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Figure 8. DLSLA 3-D SAR sparse array configuration.

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Figure 8. DLSLA 3-D SAR sparse array configuration.
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Figure 9. (a) Sketch of point targets. (b) Projection onto XY plane. (c) Projection onto XZ plane. (d) Projection onto YZ plane.

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Figure 9. (a) Sketch of point targets. (b) Projection onto XY plane. (c) Projection onto XZ plane. (d) Projection onto YZ plane.
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Figure 10. (a) The wave propagation matched filtering profile. (b) The wave propagation imaging result profile.

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Figure 10. (a) The wave propagation matched filtering profile. (b) The wave propagation imaging result profile.
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Figure 11. Imaging result in polar coordinate grid without wave front curvature error compensation: (a) 3-D imaging result. (b) Image projected onto βγ plane. (c) Image projected onto βα plane. (d) Image projected onto γα plane.

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Figure 11. Imaging result in polar coordinate grid without wave front curvature error compensation: (a) 3-D imaging result. (b) Image projected onto βγ plane. (c) Image projected onto βα plane. (d) Image projected onto γα plane.
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Figure 12. Imaging result in polar coordinate grid with wave front curvature error compensation: (a) 3-D imaging result. (b) Image projected onto βγ plane. (c) Image projected onto βα plane. (d) Image projected onto γα plane.

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Figure 12. Imaging result in polar coordinate grid with wave front curvature error compensation: (a) 3-D imaging result. (b) Image projected onto βγ plane. (c) Image projected onto βα plane. (d) Image projected onto γα plane.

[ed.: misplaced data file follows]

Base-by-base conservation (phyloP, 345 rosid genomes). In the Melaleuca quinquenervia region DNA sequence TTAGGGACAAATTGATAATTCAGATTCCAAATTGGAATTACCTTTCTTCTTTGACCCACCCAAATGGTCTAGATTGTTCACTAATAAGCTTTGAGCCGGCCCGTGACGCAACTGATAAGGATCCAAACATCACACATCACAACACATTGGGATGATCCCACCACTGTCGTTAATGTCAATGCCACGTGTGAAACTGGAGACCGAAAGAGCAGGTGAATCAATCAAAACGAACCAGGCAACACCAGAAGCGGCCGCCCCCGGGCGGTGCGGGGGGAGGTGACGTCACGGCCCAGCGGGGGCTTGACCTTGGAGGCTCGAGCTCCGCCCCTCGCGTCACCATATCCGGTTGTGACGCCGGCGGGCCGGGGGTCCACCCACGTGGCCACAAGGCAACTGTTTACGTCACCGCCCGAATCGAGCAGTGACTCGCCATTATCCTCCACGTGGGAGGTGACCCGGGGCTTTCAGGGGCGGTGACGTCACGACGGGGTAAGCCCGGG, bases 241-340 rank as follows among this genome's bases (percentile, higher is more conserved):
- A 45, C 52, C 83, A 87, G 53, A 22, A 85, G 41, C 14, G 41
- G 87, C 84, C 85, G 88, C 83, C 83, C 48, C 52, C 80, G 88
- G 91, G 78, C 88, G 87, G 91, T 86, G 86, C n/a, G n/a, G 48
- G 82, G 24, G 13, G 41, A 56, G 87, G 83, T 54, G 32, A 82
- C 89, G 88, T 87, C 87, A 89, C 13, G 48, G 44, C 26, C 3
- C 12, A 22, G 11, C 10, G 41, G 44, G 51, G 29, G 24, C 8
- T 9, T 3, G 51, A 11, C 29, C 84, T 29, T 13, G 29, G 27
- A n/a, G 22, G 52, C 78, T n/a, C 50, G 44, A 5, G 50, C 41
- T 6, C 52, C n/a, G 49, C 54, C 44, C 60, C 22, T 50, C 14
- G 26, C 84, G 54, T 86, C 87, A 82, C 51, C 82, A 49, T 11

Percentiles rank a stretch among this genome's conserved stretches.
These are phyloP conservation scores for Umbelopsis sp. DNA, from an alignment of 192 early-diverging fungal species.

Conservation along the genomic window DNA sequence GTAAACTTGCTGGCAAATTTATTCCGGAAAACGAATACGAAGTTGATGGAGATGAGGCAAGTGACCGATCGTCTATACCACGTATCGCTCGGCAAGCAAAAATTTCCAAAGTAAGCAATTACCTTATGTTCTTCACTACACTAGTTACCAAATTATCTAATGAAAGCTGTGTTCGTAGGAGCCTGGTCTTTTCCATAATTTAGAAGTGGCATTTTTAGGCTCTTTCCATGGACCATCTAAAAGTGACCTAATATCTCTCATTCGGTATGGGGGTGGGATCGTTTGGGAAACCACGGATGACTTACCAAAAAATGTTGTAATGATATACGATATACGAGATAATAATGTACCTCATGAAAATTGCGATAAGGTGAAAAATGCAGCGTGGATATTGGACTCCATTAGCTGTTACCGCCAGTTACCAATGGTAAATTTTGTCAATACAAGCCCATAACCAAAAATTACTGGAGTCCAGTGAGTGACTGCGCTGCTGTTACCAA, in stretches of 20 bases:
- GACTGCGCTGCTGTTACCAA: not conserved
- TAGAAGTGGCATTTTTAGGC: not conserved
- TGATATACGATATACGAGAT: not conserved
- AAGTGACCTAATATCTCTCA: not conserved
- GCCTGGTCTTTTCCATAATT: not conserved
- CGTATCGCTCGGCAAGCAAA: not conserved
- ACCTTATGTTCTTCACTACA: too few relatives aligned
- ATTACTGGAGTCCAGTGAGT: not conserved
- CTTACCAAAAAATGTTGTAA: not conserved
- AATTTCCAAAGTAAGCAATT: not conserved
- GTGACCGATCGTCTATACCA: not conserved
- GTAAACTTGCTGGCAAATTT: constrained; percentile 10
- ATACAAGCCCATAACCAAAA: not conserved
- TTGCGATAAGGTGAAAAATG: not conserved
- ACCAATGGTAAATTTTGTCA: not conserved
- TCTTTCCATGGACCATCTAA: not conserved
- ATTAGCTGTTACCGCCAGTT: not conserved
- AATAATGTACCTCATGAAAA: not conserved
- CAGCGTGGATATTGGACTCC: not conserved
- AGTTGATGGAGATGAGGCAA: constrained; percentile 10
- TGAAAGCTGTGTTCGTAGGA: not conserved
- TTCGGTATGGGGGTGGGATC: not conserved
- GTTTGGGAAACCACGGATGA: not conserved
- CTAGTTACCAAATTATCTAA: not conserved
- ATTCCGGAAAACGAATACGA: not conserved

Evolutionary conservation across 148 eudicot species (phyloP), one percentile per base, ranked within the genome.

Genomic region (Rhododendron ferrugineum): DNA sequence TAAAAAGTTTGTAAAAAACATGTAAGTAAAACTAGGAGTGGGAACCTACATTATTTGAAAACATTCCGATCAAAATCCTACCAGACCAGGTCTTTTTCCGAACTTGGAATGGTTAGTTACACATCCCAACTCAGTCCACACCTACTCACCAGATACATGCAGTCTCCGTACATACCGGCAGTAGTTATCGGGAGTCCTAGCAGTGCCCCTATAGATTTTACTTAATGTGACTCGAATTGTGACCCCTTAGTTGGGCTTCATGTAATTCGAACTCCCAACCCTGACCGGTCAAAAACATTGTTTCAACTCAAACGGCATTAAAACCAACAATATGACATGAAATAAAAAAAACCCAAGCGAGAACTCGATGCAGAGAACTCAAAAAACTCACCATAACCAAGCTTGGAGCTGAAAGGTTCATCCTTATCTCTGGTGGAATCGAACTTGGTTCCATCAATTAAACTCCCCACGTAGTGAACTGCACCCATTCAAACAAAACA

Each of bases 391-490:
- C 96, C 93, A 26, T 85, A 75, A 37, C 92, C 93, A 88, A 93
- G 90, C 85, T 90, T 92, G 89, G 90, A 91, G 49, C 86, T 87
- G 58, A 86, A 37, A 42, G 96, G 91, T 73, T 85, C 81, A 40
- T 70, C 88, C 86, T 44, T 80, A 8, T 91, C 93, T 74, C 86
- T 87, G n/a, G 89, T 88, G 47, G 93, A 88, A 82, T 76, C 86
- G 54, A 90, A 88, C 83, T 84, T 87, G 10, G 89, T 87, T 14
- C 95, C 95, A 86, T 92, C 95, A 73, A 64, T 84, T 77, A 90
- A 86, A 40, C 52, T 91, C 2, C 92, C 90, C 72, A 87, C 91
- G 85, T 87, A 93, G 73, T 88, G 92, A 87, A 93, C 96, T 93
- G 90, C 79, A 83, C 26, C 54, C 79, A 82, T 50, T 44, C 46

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Figure 13. Profile analysis: (a) β dimensional profile with and without compensation. (b) γ dimensional profile with and without compensation. (c) α dimensional profile with and without compensation.

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Figure 13. Profile analysis: (a) β dimensional profile with and without compensation. (b) γ dimensional profile with and without compensation. (c) α dimensional profile with and without compensation.
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Figure 14. Imaging result in Cartesian coordinate grid: (a) 3-D imaging result. (b) Image projected onto XY plane. (c) Image projected onto XZ plane. (d) Image projected onto YZ plane.

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Figure 14. Imaging result in Cartesian coordinate grid: (a) 3-D imaging result. (b) Image projected onto XY plane. (c) Image projected onto XZ plane. (d) Image projected onto YZ plane.
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Figure 15. 3-D distributed simulation input: (a) Airborne X-band DEM. (b) Airborne P-band Circular SAR image.

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Figure 15. 3-D distributed simulation input: (a) Airborne X-band DEM. (b) Airborne P-band Circular SAR image.
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Figure 16. Imaging result in (β, γ, α) coordinates: (a) 3-D image without compensation. (b) 3-D image with compensation. (c) Imaging result projection onto βγ plane without compensation. (d) Imaging result projection onto βγ plane with compensation.

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Figure 16. Imaging result in (β, γ, α) coordinates: (a) 3-D image without compensation. (b) 3-D image with compensation. (c) Imaging result projection onto βγ plane without compensation. (d) Imaging result projection onto βγ plane with compensation.